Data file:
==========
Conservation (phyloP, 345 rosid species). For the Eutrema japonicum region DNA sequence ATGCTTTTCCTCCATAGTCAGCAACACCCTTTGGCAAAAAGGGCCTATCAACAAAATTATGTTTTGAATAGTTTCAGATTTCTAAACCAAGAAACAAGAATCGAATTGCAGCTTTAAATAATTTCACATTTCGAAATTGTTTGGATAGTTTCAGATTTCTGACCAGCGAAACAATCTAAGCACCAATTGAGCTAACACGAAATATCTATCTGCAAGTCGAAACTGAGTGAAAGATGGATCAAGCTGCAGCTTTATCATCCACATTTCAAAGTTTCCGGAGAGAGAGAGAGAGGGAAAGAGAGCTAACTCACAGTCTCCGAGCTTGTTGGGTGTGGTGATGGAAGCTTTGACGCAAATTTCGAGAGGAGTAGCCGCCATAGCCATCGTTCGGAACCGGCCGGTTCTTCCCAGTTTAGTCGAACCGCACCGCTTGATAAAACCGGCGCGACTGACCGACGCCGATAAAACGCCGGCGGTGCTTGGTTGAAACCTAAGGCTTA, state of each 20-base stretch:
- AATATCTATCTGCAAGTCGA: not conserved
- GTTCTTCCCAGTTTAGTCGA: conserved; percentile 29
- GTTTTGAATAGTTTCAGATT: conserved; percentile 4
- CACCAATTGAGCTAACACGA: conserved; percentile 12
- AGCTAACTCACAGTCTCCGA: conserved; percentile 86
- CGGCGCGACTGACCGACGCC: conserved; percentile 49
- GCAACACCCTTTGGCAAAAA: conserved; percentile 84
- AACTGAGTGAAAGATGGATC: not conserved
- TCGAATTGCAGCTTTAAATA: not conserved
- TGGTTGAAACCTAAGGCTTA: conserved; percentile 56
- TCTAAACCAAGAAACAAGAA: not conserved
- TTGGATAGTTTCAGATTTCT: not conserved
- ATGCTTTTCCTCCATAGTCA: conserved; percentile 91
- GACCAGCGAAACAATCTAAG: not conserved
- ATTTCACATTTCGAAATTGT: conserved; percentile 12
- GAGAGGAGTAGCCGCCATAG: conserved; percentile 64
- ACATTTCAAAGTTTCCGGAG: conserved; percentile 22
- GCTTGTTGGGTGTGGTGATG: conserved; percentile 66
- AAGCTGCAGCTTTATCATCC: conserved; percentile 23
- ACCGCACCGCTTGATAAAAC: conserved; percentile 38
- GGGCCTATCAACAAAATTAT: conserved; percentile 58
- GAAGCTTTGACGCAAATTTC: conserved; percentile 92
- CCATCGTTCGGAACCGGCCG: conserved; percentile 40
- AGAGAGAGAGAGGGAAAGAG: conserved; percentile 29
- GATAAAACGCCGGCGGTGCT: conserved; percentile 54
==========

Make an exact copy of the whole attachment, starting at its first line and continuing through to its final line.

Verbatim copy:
Conservation (phyloP, 345 rosid species). For the Eutrema japonicum region DNA sequence ATGCTTTTCCTCCATAGTCAGCAACACCCTTTGGCAAAAAGGGCCTATCAACAAAATTATGTTTTGAATAGTTTCAGATTTCTAAACCAAGAAACAAGAATCGAATTGCAGCTTTAAATAATTTCACATTTCGAAATTGTTTGGATAGTTTCAGATTTCTGACCAGCGAAACAATCTAAGCACCAATTGAGCTAACACGAAATATCTATCTGCAAGTCGAAACTGAGTGAAAGATGGATCAAGCTGCAGCTTTATCATCCACATTTCAAAGTTTCCGGAGAGAGAGAGAGAGGGAAAGAGAGCTAACTCACAGTCTCCGAGCTTGTTGGGTGTGGTGATGGAAGCTTTGACGCAAATTTCGAGAGGAGTAGCCGCCATAGCCATCGTTCGGAACCGGCCGGTTCTTCCCAGTTTAGTCGAACCGCACCGCTTGATAAAACCGGCGCGACTGACCGACGCCGATAAAACGCCGGCGGTGCTTGGTTGAAACCTAAGGCTTA, state of each 20-base stretch:
- AATATCTATCTGCAAGTCGA: not conserved
- GTTCTTCCCAGTTTAGTCGA: conserved; percentile 29
- GTTTTGAATAGTTTCAGATT: conserved; percentile 4
- CACCAATTGAGCTAACACGA: conserved; percentile 12
- AGCTAACTCACAGTCTCCGA: conserved; percentile 86
- CGGCGCGACTGACCGACGCC: conserved; percentile 49
- GCAACACCCTTTGGCAAAAA: conserved; percentile 84
- AACTGAGTGAAAGATGGATC: not conserved
- TCGAATTGCAGCTTTAAATA: not conserved
- TGGTTGAAACCTAAGGCTTA: conserved; percentile 56
- TCTAAACCAAGAAACAAGAA: not conserved
- TTGGATAGTTTCAGATTTCT: not conserved
- ATGCTTTTCCTCCATAGTCA: conserved; percentile 91
- GACCAGCGAAACAATCTAAG: not conserved
- ATTTCACATTTCGAAATTGT: conserved; percentile 12
- GAGAGGAGTAGCCGCCATAG: conserved; percentile 64
- ACATTTCAAAGTTTCCGGAG: conserved; percentile 22
- GCTTGTTGGGTGTGGTGATG: conserved; percentile 66
- AAGCTGCAGCTTTATCATCC: conserved; percentile 23
- ACCGCACCGCTTGATAAAAC: conserved; percentile 38
- GGGCCTATCAACAAAATTAT: conserved; percentile 58
- GAAGCTTTGACGCAAATTTC: conserved; percentile 92
- CCATCGTTCGGAACCGGCCG: conserved; percentile 40
- AGAGAGAGAGAGGGAAAGAG: conserved; percentile 29
- GATAAAACGCCGGCGGTGCT: conserved; percentile 54